Saints at Redskins: Two years ago, Redskins players were clamoring, virtually begging, for owner Daniel Snyder to promote defensive coordinator Gregg Williams to head coach following the sudden retirement of Joe Gibbs. Snyder abstained, spent nearly six weeks interviewing coaches and then shocked his fans and the football world by hiring Jim Zorn, Seattle’s quarterback coach, to be offensive coordinator, before promoting him to head coach two weeks later. Zorn’s job security has been in question ever since, while Williams returns to FedEx Field with the undefeated Saints as someone very likely to get some consideration for head-coaching gigs. The Redskins have three wins this year, have won five of their last 19 games dating back to last season and there isn’t an executive in the NFL who doesn’t think Snyder will be searching for another coach in a few weeks. Washington’s offense is morbid, with injuries to Clinton Portis, Chris Cooley and a bunch of linemen. If the immobile Todd Collins has to start, it could get really ugly. Williams’ attack-minded defense should give the Redskins fits. Washington has been making a game of it recently, however, due largely to its defense, but somehow I think Drew Brees will make a play or two.
Jets at Bills: Okay, so I don’t think the Jets can get back in this thing, but if they’re going to, they need to win this game in Toronto (where I’m told the dome will definitely be closed, which is music to my sideline-reporting ears). Mark Sanchez is a little dinged up, but coach Rex Ryan said he would start. The Bills are playing hard for interim coach Perry Fewell, and T.O. is getting active with Ryan Fitzpatrick under center now. The injuries to the Bills’ offensive line and secondary have been staggering, but this is no gimme for the Jets. Kerry Rhodes‘ benching seems to have enlivened him, but I could see Fred Jackson being a factor on gadget plays and even lined up in the slot. Bills rookie safety Jairus Byrd continues to impress. Buffalo finishing the season strong could give a boost to this young team.
49ers at Seahawks: San Francisco has five games left against NFC opponents and has completed just half of its division schedule (3-0). Should the Niners run the table against the NFC West, they might end up a lot closer to the playoffs than some would have guessed a few weeks back. Alex Smith is coming off a nice game and we know they can run the ball. Vernon Davis is likely to give the Seahawks fits. Matt Hasselbeck will make the Seahawks a tough out for some teams, and they may climb back closer to respectability. They are still a difficult team to beat at home and the 49ers are just 1-4 on the road, a key to their slide from atop the division early on.
Raiders at Steelers: The Steelers again expect Ben Roethlisberger to start, but the reality is until we see how he feels after practicing all week, no one knows. Concussion symptoms cannot be predicted and Pittsburgh will heed all warning signs. Even if Dennis Dixon has to start again, you would like the Steelers’ chances to erase a three-game slide. The youngster looked very good against the Ravens for the most part and gave his team a fourth-quarter lead on the road against a very tough defense in a very difficult environment. That’s all you can ask for. Oakland has a way of playing at another level for a week here or there, but are unable to sustain that level. Maybe they smell some blood against their former playoff rival from the 1970s, but I tend to think the Raiders end up limping down the stretch as clubs adjust to Bruce Gradkowski.
Broncos at Chiefs: A legitimate rivalry game. Denver shocked some people, me included, with how it took care of the Giants on Turkey Day. Now the Broncos have to put together a string of wins to cement their playoff status. Something tells me the Chiefs will be ready to play, and they have been tough at home (just ask the Steelers). If they get a lead and grind it out on the ground, I could see an upset. Denver certainly was oozing more confidence and spirit after that big win last Thursday, though. The Broncos have scored just seven more points than they have allowed, however, which does not indicate elite status.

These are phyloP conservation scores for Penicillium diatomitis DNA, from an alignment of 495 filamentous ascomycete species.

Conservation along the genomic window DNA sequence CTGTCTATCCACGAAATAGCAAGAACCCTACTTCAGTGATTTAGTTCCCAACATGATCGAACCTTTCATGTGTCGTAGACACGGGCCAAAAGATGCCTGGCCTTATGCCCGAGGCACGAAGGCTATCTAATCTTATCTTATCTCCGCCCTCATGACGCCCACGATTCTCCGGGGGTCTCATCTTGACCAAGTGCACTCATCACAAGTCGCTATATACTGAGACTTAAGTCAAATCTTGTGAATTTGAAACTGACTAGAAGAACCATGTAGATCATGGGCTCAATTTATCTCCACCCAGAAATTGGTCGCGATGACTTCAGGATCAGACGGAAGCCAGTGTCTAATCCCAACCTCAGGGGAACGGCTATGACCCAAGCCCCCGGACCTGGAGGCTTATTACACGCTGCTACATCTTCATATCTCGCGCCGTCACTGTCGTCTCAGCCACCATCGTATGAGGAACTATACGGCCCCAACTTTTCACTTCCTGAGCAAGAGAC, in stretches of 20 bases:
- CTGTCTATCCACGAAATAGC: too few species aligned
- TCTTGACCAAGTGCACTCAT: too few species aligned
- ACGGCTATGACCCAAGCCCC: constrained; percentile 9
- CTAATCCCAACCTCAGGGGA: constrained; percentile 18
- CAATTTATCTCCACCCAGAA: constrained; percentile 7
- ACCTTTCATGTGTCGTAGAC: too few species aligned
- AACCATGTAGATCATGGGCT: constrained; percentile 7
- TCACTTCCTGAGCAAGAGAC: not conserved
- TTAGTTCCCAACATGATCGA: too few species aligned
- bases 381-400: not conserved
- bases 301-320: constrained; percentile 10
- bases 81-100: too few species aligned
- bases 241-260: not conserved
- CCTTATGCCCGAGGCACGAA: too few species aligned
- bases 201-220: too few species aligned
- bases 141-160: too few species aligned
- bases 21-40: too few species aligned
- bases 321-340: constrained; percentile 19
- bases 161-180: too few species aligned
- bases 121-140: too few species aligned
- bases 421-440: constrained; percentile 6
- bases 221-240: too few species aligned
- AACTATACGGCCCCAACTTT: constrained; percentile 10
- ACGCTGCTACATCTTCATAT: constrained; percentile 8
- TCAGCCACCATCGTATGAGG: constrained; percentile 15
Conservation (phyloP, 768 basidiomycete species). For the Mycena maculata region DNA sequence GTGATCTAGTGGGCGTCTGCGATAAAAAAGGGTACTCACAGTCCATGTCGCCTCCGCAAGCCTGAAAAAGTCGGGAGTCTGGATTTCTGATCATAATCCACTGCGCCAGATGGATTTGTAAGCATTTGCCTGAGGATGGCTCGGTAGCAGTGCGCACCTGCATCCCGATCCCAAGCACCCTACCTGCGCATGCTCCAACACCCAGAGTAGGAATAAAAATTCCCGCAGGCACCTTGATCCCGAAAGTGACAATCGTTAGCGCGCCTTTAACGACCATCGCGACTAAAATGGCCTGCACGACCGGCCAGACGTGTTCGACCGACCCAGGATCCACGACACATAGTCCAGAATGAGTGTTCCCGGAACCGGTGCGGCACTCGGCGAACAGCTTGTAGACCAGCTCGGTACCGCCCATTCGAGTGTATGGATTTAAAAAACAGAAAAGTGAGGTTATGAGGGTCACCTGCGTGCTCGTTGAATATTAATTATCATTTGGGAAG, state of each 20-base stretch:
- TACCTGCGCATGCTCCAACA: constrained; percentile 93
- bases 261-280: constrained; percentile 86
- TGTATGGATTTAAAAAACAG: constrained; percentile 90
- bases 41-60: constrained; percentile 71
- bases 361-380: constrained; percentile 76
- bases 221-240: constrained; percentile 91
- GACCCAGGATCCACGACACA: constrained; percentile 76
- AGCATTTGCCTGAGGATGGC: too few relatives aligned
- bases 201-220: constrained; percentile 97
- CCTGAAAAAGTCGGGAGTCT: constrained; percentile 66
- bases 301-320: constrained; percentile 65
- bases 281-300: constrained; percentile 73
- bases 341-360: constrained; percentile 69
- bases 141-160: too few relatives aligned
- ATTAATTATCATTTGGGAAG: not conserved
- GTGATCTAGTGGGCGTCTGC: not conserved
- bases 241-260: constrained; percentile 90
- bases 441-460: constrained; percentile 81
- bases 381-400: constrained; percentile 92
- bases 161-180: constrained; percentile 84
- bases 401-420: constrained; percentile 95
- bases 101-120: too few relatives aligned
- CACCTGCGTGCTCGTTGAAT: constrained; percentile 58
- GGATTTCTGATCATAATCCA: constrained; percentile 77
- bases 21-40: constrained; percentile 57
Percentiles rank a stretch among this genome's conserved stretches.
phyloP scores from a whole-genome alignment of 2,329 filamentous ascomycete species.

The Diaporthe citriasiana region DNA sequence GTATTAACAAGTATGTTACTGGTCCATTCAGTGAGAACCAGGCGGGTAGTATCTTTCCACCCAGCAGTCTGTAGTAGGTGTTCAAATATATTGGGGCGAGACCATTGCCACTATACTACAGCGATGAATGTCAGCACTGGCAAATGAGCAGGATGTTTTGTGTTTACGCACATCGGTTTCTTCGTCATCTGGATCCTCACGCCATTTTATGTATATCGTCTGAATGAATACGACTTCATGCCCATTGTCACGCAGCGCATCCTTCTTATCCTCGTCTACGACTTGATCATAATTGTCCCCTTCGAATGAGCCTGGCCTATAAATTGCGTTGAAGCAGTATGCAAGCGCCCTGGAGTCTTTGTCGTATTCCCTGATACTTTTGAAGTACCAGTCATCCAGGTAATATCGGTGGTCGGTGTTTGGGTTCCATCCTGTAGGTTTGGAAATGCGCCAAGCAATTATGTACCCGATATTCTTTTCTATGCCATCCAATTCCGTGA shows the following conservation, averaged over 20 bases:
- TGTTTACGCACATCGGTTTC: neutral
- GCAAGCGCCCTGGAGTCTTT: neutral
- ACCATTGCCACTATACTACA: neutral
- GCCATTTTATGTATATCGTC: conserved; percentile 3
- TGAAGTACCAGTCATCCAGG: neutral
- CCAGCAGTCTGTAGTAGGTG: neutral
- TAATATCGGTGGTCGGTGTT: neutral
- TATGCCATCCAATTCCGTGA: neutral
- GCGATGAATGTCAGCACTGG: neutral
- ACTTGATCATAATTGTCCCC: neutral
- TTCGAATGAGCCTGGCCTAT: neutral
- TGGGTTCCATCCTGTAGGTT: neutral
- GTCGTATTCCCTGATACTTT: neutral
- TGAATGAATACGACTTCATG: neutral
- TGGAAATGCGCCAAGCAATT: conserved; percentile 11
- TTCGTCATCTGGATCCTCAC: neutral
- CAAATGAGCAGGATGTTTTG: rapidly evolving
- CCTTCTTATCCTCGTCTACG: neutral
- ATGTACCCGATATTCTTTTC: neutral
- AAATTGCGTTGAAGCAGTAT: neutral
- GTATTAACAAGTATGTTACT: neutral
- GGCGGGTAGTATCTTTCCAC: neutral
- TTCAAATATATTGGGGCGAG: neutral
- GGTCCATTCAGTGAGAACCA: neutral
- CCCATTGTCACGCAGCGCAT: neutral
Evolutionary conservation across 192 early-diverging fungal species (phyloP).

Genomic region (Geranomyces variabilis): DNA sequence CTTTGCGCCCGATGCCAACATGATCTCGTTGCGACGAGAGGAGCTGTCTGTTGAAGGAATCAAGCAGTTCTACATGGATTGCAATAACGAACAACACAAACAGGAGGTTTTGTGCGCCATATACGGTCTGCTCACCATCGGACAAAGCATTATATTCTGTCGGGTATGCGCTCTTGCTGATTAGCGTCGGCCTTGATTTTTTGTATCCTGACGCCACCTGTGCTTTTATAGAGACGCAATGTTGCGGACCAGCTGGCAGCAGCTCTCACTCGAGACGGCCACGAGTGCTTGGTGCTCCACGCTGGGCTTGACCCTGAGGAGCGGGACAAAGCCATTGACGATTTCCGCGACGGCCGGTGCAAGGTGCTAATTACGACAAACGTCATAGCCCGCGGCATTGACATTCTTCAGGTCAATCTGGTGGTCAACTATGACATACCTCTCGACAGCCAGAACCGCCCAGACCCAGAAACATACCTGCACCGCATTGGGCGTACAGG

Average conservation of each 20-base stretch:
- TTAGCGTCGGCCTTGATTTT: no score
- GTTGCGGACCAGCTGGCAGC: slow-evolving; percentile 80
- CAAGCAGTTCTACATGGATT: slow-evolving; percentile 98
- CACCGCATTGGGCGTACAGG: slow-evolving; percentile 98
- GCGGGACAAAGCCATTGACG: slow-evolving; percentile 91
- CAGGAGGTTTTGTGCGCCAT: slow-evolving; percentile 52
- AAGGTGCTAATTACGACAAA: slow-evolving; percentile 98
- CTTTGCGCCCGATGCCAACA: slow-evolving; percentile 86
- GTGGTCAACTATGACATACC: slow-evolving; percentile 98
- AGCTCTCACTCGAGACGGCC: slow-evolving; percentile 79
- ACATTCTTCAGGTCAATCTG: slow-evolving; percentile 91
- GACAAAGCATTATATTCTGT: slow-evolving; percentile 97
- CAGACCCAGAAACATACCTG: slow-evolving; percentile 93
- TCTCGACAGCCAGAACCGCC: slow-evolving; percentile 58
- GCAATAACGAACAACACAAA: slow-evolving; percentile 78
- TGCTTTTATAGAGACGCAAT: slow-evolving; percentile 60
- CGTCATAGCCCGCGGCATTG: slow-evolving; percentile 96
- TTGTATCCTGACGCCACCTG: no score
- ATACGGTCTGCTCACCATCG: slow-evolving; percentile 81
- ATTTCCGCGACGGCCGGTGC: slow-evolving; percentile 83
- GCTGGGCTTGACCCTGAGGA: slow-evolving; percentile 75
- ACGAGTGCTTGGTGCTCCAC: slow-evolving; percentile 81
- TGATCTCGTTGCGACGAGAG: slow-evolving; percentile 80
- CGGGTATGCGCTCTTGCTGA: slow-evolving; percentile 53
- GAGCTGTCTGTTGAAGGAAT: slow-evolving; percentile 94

Chargers at Browns: A fantasy football dream, assuming you own key Chargers players. Fan frustration in Cleveland is off the charts and a slow start could lead to a complete implosion here. Losing Shaun Rogers is just another blow to a woeful Browns team, and this is the kind of game where LaDainian Tomlinson could put up numbers harkening back to his heyday. Even with a letdown, it’s hard to see the Chargers losing their grip on the AFC West here.
Lions at Bengals: Detroit has lost 17 straight road games dating back to Oct. 28, 2007, when the Lions won at Chicago. I have a tough time seeing that slump come to an end Sunday. The Bengals have not been steamrolling anyone lately, and could be taking a step back, but it is still hard to see them letting this game, and their grip on the AFC North, slip. Matthew Stafford looks more like a rookie on the road — as expected — and the Lions are losing starting pass-catchers, too. The Bengals expect to get Cedric Benson back, and coupling him with Larry Johnson could be too much for the Lions to handle. It might not be pretty, but style points don’t matter now. The Lions still have to go to Baltimore and San Francisco this season, so that road losing streak very well could be intact come 2010.
Rams at Bears: The heat is on in Chicago and unless the Bears take care of business against struggling teams, it’s only going to rise. Lovie Smith needs to have some success in December to position himself for the future, while it’s probably already too late for offensive coordinator Ron Turner. Chicago has been much better at home — and away from primetime — and I would expect the Bears to sell out to stop Steven Jackson, given St. Louis’ quarterback issues. Jay Cutler needs to play a simple game and start to gradually win back some of the fans there. Twenty interceptions through 11 games is a hard number to stomach, even if you chase it with a brat and a beer.
Buccaneers at Panthers: Matt Moore is expected to get the start for the Panthers with Jake Delhomme nursing a broken finger. Should Moore play well — and by play well I mean just make a few throws, limit turnovers and let the run game power along — you have to wonder if coach John Fox lets him play another week or two. Fox believes Delhomme gives him the best chance to win, as he has stuck with him despite all the picks. But there are plenty of other people in the Carolina community who seem ready to see what someone else could do. A loss here won’t do anything to help Fox’s long-term job prospects.